Grant Shapps insists PM WON'T face crunch vote on his future this week

Grant Shapps insists PM WON'T face crunch vote on his future this week

June 5, 2022

Boris loyalist Grant Shapps insists PM WON’T face crunch vote on his future this week and insists critics are ‘over-interpreting’ Johnson being booed by Jubilee crowds

  • Grant Shapps rejects claims PM will face confidence vote among MPs this week
  • Transport Secretary insists – even if there were a vote – Boris Johnson would win
  • The Cabinet minister plays down impact of PM being booed by Jubilee crowds 

One of Boris Johnson’s Cabinet allies today poured cold water on feverish speculation that the Prime Minister will face a crunch vote on his political future in a matter of days.

Grant Shapps dismissed suggestions that Mr Johnson will face a confidence vote among Tory MPs when they return to Westminster from tomorrow.

The Transport Secretary insisted – even if the PM were to face a vote on his leadership among Conservative MPs – he would win.

And he also shrugged off the impact of Mr Johnson being booed by Jubilee crowds, claiming the incident was being ‘over-interpreted’.

A steady stream of Tory MPs have submitted letters of no confidence in the PM following the publication of Sue Gray’s Partygate report last month.

The senior civil servant blamed ‘senior leadership’ at the top of Government for Covid rule-breaking in Downing Street.

Despite MPs being away from Westminster over the past week for their half-term recess, many continued to publicly reveal they had submitted no confidence letters to Sir Graham Brady, the chair of the powerful 1922 Committee.

A total of 54 letters are required to be handed to Sir Graham before the PM faces a confidence vote in his leadership.

It has been claimed that mark has already been reached, with one Tory rebel telling the Sunday Times that as many as 67 letters have gone in.

This has led to claims that Wednesday has already been pencilled in as the date for a vote on Mr Johnson’s future.

Transport Secretary Grant Shapps insisted – even if the PM were to face a vote on his leadership among Conservative MPs – he would win

Boris Johnson was booed by Jubilee crowds as he arrived, with his wife Carrie, at St Paul’s Cathedral on Friday for a thanksgiving service

One Tory rebel claimed as many as 67 letters of no confidence have been submitted to 1922 Committee chair Sir Graham Brady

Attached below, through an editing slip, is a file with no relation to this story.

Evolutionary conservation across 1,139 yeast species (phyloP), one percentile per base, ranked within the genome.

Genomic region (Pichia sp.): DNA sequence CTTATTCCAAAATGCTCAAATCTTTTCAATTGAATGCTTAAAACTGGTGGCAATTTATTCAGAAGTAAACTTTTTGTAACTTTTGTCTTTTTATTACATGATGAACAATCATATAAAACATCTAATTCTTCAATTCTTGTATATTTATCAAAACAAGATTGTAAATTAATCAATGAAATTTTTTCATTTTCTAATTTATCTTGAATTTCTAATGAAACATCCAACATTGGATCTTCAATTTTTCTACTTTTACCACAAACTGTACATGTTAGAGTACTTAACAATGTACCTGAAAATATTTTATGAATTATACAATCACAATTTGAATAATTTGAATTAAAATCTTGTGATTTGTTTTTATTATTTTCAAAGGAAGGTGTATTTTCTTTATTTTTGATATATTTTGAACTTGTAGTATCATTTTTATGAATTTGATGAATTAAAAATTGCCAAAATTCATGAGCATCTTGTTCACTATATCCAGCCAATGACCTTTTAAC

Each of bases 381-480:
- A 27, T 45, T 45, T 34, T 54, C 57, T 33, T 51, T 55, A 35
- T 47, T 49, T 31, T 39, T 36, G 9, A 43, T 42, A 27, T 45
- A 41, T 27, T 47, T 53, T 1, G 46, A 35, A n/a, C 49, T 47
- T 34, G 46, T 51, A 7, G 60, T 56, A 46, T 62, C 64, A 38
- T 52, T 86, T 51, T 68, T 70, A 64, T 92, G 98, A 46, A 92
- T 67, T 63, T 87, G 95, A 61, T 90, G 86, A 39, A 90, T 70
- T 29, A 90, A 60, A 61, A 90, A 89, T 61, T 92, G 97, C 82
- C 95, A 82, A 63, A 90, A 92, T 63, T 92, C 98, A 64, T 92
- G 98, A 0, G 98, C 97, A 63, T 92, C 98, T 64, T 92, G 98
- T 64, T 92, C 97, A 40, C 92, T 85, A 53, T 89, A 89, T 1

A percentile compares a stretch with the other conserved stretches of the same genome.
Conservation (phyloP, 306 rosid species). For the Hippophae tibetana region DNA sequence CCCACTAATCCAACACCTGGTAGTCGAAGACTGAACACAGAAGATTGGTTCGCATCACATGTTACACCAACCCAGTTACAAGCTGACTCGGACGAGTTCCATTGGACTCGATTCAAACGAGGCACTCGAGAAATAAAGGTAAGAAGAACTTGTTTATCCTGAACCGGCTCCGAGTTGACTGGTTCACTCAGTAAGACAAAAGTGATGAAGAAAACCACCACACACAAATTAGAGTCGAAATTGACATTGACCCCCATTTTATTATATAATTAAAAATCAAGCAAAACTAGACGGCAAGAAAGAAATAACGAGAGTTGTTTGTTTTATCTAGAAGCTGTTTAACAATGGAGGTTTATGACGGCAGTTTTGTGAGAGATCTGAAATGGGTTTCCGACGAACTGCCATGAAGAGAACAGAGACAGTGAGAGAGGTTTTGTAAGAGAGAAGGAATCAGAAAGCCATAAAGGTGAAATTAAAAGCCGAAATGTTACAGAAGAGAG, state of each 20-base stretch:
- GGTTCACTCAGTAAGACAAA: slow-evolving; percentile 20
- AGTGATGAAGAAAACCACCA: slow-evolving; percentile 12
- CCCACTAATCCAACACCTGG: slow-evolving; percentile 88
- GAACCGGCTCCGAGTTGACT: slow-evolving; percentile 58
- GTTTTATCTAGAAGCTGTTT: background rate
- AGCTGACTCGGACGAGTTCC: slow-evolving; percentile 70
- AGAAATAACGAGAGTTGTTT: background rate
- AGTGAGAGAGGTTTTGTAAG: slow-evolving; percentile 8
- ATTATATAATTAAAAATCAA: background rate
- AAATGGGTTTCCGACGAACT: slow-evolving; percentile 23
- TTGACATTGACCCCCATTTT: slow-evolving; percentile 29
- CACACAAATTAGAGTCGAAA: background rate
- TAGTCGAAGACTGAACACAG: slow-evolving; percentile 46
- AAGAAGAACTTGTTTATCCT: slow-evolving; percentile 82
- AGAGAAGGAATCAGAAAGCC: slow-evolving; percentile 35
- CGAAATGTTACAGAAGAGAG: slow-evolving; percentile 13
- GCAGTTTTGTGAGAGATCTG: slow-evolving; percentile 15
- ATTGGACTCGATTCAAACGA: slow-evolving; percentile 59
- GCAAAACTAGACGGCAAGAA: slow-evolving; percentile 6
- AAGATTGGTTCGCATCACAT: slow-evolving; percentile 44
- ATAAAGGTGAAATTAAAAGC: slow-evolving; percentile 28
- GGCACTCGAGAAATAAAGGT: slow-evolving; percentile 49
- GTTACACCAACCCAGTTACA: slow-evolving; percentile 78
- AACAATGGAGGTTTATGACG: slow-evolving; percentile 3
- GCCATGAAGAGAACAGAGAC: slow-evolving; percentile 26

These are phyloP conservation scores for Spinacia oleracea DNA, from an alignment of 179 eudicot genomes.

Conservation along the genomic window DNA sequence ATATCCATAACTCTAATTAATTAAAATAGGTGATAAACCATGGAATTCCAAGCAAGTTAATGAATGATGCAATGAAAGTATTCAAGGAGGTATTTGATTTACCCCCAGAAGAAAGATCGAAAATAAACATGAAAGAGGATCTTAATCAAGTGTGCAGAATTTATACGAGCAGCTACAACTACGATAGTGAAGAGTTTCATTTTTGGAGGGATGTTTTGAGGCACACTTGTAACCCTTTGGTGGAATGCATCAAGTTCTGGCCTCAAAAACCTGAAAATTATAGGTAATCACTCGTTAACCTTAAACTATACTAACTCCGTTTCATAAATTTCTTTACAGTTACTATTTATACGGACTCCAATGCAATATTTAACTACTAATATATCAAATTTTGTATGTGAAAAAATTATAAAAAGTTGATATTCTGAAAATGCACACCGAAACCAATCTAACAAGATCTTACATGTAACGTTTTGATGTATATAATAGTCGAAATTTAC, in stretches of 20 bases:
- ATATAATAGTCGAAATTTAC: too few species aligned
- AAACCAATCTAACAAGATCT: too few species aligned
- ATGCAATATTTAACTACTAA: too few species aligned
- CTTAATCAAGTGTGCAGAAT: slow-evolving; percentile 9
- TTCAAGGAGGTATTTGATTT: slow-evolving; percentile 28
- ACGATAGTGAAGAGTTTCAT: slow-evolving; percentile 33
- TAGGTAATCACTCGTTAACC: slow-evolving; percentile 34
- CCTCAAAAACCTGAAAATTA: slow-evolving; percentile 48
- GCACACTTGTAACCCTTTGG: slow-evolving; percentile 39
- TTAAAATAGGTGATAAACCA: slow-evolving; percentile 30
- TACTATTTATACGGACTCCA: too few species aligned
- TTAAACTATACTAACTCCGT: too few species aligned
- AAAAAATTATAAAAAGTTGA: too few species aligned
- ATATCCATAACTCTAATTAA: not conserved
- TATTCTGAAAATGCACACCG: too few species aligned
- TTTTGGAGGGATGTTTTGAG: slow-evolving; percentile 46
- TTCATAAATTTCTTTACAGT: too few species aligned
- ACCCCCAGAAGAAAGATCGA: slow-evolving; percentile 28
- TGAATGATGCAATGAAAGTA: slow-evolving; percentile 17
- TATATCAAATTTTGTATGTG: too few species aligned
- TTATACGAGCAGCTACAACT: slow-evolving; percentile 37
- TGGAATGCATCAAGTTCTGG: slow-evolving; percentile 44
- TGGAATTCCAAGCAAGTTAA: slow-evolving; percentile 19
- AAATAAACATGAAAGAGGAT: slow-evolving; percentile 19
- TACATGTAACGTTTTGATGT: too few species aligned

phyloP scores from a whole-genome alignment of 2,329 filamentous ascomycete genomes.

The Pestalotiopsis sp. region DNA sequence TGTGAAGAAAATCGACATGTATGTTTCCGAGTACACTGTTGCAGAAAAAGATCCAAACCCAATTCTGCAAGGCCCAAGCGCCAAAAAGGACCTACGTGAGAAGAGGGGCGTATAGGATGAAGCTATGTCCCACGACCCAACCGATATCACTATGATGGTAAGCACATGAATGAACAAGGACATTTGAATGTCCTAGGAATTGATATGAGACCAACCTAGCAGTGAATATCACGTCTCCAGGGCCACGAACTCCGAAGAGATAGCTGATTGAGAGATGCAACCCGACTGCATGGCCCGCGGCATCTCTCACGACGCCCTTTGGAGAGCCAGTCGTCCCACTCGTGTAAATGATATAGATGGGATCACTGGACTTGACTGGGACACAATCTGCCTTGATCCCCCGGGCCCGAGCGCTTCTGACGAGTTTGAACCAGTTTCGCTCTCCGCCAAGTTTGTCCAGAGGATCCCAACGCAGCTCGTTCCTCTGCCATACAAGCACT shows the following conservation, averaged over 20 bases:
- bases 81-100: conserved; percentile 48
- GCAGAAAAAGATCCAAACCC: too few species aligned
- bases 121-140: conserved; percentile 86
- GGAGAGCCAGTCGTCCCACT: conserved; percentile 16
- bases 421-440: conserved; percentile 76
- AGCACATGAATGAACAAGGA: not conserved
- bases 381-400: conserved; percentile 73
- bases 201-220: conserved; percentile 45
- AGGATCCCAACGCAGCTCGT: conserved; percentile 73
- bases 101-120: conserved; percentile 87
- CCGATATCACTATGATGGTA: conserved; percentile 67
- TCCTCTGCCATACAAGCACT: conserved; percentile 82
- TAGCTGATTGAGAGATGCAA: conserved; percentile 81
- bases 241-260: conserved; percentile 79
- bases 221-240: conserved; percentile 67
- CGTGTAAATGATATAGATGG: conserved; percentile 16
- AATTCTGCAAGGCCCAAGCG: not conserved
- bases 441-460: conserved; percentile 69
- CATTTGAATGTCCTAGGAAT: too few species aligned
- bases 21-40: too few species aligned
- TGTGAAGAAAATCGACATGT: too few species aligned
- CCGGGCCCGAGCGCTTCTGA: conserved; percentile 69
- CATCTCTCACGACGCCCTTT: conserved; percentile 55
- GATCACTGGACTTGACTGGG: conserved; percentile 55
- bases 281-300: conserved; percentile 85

But Mr Shapps, speaking to the BBC’s Sunday Morning programme, said he didn’t think there would be a confidence vote this week.

The Cabinet minister also played down suggestions that, if the PM doesn’t face a crunch moment in the coming days, it might come later this month following by-elections in Tiverton and Honiton, and Wakefield on 23 June.

The Tories are braced to lose both seats, with a JL Partners poll revealing that Labour are 20 points clear of the Tories in the ‘Red Wall’ constituency of Wakefield.

The day after the by-election results has already been dubbed ‘Black Friday’ for the PM. 

A former Cabinet minister told the Sunday Times there was a ’55 per cent’ chance of a confidence vote taking place ‘on Monday or Tuesday’, with an ’80 per cent’ chance after the two by-elections.

Mr Shapps dismissed the results of the Wakefield poll, saying:  ‘The best thing to do with all elections is to allow the people to speak and to do so at the ballot box.’

He also suggested Tory MPs shouldn’t be affected by ‘mid-term’ results for the party.

‘Actually in the round when people judge Government by the general election – rather than mid-term where it’s not unusual to see polling like this – people make a decision about whether you’ve delivered and done a good job for the country as a whole,’ the Transport Secretary said.

Quizzed about the PM being booed by crowds as he arrived at St Paul’s Cathedral on Friday for a Jubilee thanksgiving service, Mr Shapps warned against ‘over-interpreting’ the incident.

‘There were also people cheering and you’re not asking me why they did that,’ he said.

‘Look, politicians don’t expect to be popular all the time – getting on with running the country is a job where you have to take difficult decisions a lot of the time.

‘I wasn’t there but I heard people booing, I heard people cheering.

‘I think it’s best to get on with the job at hand, running the country, rather than being overly distracted by the clips you just played.’

The Cabinet minister highlighted how Tory politicians, such as ex-Chancellor George Osborne, were booed at the 2012 Olympic Games in London, adding: ‘It didn’t mean the election wasn’t won in 2015.

‘I think you’re rather over-interpreting it, if you don’t mind me saying.’

Mr Shapps continued: ‘Politicians by their very nature… will of course divide opinion. That’s what politicians do, that’s because we argue about different sides of issues.

‘So of course you always get people who approve and people who disapprove. That’s the point of a democratic free and democratic society.

‘It’s also the point of having a monarch where everyone can join together and support the Queen regardless of their politics.’

Source: Read Full Article